“You will hear of wars and rumors of wars, but see to it that you are not alarmed. Such things must happen, but the end is still to come. 7 Nation will rise against nation, and kingdom against kingdom. There will be famines and earthquakes in various places. 8 All these are the beginning of birth pains.” (Matthew 24:6-8).
Jesus is describing the world as it is and the world that will continue to be until the Son of Man returns to judge. Jesus’ explanation doesn’t ignore a scientific one, he is answering the why question rather than the how. To be clear, Jesus’ summary of world history is not connecting specific ‘natural’ events with particular human transgressions, as Melbournians suggested with humour yesterday. For example, in Luke’s Gospel the story is retold of a tower collapsing in Jerusalem and 18 people died. Jesus says of this tragedy, “do you think they were more guilty than all the others living in Jerusalem?” The answer was, no.
You see, the jokes about judgement, while missing the mark in one sense, are in another way closer to the truth than may realise. Earthquakes, bush fires, pandemics, and wars each defy and destroy the hopes we have. They are violent reminders telling us that life isn’t right and that the world isn’t what we long for it to be. This is why, even in our subconsciousness we desire for things likes restoration and reconciliation. Even in our secular age where unbelief is the passport to intellectual and popular success, we cannot escape the inbuilt desire to explain our world in design with God, and with a God who both judges and saves.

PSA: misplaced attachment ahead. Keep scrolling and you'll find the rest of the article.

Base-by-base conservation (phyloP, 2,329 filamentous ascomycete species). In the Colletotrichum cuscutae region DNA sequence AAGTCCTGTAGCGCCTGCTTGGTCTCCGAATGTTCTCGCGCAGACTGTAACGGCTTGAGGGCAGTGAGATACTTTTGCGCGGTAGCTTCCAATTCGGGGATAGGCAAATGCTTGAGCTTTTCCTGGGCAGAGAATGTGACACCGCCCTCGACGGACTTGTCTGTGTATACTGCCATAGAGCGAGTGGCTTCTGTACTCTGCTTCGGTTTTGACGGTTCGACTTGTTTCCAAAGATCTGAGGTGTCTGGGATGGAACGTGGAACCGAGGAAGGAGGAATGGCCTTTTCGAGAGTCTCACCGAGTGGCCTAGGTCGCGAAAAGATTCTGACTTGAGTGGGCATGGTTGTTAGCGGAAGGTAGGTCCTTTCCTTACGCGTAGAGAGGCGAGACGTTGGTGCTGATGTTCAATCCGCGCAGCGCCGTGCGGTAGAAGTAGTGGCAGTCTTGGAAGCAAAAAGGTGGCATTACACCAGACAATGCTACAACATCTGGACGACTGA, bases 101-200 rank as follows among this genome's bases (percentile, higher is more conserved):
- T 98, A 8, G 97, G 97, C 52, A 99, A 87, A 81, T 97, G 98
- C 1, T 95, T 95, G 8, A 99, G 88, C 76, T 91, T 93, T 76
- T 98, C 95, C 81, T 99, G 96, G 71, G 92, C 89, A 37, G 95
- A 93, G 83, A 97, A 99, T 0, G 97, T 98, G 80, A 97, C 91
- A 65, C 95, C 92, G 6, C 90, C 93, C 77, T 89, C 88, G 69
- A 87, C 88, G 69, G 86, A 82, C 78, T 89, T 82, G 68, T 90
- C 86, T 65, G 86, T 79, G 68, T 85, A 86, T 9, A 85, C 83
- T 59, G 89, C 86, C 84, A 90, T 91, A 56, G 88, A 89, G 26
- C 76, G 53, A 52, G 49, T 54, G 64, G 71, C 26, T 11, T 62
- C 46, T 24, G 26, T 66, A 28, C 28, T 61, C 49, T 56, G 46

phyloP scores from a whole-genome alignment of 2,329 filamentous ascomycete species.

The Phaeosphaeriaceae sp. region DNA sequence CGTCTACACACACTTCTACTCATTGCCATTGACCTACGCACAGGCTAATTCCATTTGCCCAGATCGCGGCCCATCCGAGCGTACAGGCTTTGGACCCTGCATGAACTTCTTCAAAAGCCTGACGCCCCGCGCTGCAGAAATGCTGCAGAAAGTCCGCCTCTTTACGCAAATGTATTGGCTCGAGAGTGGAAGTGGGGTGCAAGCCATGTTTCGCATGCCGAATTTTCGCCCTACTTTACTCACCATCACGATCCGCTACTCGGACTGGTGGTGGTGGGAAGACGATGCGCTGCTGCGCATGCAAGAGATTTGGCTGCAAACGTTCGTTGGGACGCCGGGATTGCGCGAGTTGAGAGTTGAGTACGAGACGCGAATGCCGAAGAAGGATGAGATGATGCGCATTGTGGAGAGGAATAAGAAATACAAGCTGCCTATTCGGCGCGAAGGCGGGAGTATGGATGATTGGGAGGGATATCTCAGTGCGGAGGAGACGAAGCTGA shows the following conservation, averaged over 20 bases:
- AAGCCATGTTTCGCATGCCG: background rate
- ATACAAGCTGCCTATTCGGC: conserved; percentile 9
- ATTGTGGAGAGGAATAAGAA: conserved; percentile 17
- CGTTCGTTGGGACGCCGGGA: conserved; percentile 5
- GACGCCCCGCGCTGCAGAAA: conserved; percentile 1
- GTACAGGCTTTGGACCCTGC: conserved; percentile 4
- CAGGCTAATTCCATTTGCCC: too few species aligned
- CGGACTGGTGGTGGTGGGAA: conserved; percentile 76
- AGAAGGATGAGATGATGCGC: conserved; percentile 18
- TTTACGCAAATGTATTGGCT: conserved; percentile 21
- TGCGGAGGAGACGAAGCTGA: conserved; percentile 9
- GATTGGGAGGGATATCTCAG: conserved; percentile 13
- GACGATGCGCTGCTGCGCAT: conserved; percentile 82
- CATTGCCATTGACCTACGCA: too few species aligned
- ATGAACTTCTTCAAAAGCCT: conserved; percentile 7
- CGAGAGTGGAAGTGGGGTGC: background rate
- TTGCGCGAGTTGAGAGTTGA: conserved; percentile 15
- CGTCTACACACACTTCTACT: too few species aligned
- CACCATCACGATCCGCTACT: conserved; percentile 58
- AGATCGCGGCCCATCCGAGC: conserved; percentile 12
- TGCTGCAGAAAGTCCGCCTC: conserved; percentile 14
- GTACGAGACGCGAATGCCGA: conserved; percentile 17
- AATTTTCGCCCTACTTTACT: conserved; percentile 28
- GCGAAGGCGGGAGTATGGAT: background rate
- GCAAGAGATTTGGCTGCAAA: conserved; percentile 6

Today Melbourne has taken the world record for having the longest lockdown, and we know that are many more weeks to go. Dreams have been shredded. Securities have come up empty. Suffering is real. For many, hope has fallen through the cracks.
Jesus understands. He has interpreted the world for us and his words are written down to prepare us. Jesus doesn’t leave us with a world of hopeless despair. He entered it with us and for us, even death on a cross. Through resurrection from the grave, he offers something we need, not just for heaven, but to make sense of today and to give the peace and joy today.
In the same message where he talks about earthquakes, Jesus also says this,
“Now learn this lesson from the fig tree: As soon as its twigs get tender and its leaves come out, you know that summer is near. 33 Even so, when you see all these things, you know that it[e] is near, right at the door. 34 Truly I tell you, this generation will certainly not pass away until all these things have happened. 35 Heaven and earth will pass away, but my words will never pass away.
“Therefore keep watch, because you do not know on what day your Lord will come. 43 But understand this: If the owner of the house had known at what time of night the thief was coming, he would have kept watch and would not have let his house be broken into. 44 So you also must be ready, because the Son of Man will come at an hour when you do not expect him.